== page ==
Raising a Grievance

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Raising a Grievance

From time to time we can find our selves dealing with a difficult situation while at work, it may be an unexpected change to your work contract and agreement or you may be facing an uncomfortable and hostile work environment due to harassment and or bullying in the workplace. During these situations it is important to follow the correct and formal Grievance procedure as laid out by the ACAS code of practice. Here, we have detialed everything you need to know about grievances and how to raise one.

How do I raise a formal Grievance?

Most companies will have a grievance procedure within their employee handbook, so it is important you check to make sure you are following your company’s grievance procedure.  A grievance is usually made in writing and should be addressed to either your line manager or if your grievance involves your line manager, to the next level of management. Some companies require a form to be completed, so make sure you check your company’s grievance procedure.

Your letter should be concise and to the point as possible, stick to the facts of your complaint.

Explain how the issues raised have made you feel.

State the key facts of your complaint and explain what happened. Try to include any relevant facts, for example dates/times and witnesses.

Include any evidence you may have to support your grievance for example wage slips in the case of a grievance about pay.

If you have any suggestions as to how to reach a successful outcome then include these, for example moving to a different department.

It is important to remember that raising a grievance is about trying to work together with your employer to find a reasonable solution for everyone.

Make sure that your letter is signed and dated – keep a copy of the letter. If you post the letter it is advisable to send it recorded delivery in order so that you can retain proof of posting and check when it was delivered.

Once I’ve raised a Formal Grievance what happens next?

Your employer may initially investigate your issues and this can include a grievance investigation meeting.

Your employer should invite you to a meeting to discuss your grievance. This should be within a reasonable time frame upon receipt of your grievance.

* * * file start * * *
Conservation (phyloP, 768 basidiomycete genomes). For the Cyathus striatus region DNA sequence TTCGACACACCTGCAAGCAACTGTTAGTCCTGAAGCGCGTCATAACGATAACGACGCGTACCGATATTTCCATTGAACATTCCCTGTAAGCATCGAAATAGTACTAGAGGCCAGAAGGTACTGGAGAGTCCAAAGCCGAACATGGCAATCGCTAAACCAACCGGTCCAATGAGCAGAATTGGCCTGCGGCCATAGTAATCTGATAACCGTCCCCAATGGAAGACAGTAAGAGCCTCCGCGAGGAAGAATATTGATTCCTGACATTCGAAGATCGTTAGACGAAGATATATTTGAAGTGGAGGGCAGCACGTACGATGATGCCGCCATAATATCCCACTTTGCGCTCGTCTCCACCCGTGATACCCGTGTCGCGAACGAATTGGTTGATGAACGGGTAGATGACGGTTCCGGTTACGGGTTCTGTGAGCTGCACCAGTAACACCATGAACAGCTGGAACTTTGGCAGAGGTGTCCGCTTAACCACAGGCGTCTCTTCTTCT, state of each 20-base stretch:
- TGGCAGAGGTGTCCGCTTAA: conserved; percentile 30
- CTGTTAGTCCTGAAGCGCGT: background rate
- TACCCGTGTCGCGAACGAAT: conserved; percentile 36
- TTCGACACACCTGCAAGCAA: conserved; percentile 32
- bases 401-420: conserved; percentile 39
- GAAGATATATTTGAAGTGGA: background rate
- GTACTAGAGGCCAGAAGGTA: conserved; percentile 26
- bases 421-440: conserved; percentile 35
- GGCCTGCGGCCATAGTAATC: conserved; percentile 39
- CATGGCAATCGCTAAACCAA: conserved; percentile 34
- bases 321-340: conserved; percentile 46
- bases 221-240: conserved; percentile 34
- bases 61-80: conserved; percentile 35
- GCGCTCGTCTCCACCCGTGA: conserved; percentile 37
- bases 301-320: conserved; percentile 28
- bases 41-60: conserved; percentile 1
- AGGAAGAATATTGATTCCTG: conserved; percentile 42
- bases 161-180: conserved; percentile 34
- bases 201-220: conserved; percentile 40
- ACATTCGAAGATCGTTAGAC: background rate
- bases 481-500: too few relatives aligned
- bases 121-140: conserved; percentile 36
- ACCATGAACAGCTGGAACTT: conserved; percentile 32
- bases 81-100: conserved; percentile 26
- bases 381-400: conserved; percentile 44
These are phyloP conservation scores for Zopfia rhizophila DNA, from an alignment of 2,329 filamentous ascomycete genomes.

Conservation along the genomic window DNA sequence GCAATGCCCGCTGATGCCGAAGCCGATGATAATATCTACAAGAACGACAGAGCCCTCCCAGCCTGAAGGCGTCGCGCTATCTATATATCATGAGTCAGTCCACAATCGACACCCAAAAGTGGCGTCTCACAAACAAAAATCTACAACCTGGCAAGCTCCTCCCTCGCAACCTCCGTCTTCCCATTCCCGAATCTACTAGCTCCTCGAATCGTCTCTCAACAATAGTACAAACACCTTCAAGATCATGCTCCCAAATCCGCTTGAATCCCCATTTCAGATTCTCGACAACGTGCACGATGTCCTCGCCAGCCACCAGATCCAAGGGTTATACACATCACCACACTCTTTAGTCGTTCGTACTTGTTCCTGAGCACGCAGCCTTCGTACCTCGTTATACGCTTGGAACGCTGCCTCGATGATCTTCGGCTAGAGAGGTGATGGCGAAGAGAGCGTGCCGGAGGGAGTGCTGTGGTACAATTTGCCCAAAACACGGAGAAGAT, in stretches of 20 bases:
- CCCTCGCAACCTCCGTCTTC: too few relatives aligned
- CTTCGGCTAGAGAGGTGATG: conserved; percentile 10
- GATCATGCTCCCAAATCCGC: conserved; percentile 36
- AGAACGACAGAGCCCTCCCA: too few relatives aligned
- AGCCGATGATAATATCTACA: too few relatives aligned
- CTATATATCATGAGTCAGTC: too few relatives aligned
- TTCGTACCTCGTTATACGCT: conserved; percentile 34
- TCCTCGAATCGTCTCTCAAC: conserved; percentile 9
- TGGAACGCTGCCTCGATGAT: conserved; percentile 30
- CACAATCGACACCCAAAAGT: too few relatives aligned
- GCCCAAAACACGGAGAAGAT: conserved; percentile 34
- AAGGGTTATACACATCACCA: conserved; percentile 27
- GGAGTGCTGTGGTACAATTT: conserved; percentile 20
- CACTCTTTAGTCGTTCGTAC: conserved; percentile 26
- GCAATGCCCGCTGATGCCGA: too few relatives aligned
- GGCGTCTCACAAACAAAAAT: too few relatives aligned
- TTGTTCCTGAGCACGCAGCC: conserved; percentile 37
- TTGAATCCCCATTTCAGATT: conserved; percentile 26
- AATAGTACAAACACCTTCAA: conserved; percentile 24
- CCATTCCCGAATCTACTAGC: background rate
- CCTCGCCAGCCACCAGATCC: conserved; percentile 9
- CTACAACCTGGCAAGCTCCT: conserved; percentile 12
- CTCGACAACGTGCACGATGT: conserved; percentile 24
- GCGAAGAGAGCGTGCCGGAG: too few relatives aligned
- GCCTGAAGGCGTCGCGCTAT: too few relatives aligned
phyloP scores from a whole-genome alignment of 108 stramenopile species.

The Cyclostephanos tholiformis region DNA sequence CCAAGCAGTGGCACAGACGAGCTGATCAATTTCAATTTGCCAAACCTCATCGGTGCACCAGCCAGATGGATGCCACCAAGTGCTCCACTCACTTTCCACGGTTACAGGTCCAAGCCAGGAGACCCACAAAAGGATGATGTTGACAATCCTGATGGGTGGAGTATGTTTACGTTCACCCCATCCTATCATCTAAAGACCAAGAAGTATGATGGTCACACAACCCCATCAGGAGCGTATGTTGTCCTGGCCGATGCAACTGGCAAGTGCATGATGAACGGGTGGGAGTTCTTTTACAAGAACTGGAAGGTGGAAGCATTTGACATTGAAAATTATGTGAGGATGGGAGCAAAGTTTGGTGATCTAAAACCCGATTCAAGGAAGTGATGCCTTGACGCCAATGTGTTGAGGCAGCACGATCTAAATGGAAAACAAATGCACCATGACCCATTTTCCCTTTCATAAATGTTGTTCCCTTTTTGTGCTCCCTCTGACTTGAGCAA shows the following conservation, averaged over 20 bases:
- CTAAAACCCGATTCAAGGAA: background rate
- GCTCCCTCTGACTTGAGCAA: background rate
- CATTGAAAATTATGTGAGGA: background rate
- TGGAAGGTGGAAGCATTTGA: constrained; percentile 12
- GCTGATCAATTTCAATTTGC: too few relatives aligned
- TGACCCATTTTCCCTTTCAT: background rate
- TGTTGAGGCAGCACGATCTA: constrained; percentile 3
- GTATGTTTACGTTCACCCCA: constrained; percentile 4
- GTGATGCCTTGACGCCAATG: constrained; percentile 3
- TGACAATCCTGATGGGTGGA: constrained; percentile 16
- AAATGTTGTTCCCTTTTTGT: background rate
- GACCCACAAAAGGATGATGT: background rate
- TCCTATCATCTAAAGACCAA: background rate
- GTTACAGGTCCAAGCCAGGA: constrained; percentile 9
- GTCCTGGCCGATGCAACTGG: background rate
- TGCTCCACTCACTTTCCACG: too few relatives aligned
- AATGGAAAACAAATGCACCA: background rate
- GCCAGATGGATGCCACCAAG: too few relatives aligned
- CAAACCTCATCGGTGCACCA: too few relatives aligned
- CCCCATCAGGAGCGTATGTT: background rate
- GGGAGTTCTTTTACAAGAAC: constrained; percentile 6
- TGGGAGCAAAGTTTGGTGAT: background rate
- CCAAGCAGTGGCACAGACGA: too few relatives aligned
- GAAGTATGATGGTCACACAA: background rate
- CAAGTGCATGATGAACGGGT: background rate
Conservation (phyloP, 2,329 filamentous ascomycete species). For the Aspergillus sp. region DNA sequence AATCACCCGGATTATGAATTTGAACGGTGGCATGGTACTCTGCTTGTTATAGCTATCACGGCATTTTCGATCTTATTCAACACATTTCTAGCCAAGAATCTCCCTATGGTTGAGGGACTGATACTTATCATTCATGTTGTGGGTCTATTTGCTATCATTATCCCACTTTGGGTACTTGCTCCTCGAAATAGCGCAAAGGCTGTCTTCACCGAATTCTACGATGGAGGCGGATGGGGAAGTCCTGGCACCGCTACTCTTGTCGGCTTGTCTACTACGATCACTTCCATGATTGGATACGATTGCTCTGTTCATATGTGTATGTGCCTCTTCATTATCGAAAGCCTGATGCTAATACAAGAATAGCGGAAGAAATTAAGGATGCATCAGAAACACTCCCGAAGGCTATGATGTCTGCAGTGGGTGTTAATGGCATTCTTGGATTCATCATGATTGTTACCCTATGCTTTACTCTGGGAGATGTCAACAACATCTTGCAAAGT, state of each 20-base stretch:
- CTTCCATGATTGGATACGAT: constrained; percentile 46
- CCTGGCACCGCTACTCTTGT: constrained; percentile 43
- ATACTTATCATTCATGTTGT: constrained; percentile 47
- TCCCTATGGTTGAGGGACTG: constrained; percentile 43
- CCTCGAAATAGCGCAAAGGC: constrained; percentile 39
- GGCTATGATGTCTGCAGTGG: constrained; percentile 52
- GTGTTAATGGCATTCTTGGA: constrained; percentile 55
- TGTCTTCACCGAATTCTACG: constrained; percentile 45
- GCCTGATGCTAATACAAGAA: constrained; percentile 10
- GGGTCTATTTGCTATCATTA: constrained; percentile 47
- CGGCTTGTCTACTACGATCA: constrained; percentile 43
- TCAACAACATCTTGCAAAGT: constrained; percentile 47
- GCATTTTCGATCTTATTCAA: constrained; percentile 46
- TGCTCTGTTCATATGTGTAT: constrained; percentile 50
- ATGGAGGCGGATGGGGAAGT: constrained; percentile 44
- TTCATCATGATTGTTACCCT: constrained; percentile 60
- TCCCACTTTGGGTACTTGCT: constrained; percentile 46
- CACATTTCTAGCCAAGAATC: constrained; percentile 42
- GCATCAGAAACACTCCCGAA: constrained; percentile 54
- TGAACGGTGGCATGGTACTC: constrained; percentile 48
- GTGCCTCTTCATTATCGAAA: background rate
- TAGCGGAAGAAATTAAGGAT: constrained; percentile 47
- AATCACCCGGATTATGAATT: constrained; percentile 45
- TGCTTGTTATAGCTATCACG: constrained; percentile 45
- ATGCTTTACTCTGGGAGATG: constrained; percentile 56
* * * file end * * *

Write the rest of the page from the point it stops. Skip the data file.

You have the right to be accompanied by a trade union representative or a colleague at your meeting. 

You will be asked to discuss your issues and state your case during this meeting.

Your employer should then consider your grievance and advise you of the outcome in writing.

What If I don’t agree with the outcome of the Grievance?

If your grievance is not upheld your employer should provide you with a full explanation of the reason for the decision.

You have the right to appeal against the outcome of the grievance. Your employer will usually give a date of by which time you should have registered your appeal.

Any appeal against the outcome of the grievance should be made in writing stating the reasons for your appeal.

What happens at a grievance appeal?

Your company will invite you to a grievance appeal hearing to discuss the reasons why you do not agree with outcome of the original grievance meeting. This should normally be held by a manager that was not involved in any of the earlier grievance process, however depending on the size/structure of the company this may not always be possible.

You have a right to be accompanied at your grievance appeal by either a colleague or a trade union representative.

The appeal meeting itself is likely to be conducted in similar way to the first grievance meeting.

The employer should let you know the outcome of the grievance appeal and its decision within writing in a reasonable timeframe.

What happens if after the appeal I am still not happy with the outcome?

You should first of all check if your company’s grievance procedure allows a second stage of appeal.  If this is not the case then you may need to decide if it is appropriate to take legal action. It is important that you seek advice as soon as possible as there are time restrictions on Employment Tribunal claims.

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